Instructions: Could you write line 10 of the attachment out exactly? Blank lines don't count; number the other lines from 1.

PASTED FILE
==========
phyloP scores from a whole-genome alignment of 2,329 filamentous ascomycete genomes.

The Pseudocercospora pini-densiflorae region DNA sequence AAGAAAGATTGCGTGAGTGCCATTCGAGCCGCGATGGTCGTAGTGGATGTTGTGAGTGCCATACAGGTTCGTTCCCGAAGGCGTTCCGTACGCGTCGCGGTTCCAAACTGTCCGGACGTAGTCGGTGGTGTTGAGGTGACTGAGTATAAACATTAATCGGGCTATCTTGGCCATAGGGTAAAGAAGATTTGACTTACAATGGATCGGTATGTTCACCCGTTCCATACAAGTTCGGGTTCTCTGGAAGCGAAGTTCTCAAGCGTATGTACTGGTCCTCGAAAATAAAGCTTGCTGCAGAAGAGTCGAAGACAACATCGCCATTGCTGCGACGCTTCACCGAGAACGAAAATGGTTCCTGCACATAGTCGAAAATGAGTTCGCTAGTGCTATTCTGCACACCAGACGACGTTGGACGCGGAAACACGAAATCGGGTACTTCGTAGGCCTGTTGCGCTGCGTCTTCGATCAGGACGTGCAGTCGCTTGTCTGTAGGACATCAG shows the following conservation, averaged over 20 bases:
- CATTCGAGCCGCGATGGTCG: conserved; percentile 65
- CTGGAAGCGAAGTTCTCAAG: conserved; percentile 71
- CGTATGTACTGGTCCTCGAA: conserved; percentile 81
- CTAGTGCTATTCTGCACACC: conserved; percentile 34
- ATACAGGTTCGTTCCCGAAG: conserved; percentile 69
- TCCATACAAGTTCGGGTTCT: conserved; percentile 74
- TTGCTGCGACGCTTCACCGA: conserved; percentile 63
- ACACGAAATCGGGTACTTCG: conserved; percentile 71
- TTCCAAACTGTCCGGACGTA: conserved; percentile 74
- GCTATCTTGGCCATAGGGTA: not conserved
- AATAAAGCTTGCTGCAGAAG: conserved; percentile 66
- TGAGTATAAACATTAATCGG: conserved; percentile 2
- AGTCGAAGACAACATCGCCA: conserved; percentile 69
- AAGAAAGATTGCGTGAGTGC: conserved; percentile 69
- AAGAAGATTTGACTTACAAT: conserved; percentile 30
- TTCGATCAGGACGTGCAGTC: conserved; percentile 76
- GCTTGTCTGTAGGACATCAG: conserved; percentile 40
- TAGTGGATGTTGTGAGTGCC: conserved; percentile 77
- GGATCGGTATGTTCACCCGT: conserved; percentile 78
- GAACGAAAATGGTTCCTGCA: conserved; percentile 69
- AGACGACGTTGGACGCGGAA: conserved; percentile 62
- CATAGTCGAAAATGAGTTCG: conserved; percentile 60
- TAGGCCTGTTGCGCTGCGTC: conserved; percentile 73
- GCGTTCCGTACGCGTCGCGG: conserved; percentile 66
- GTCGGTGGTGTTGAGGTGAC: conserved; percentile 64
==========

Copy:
- ACACGAAATCGGGTACTTCG: conserved; percentile 71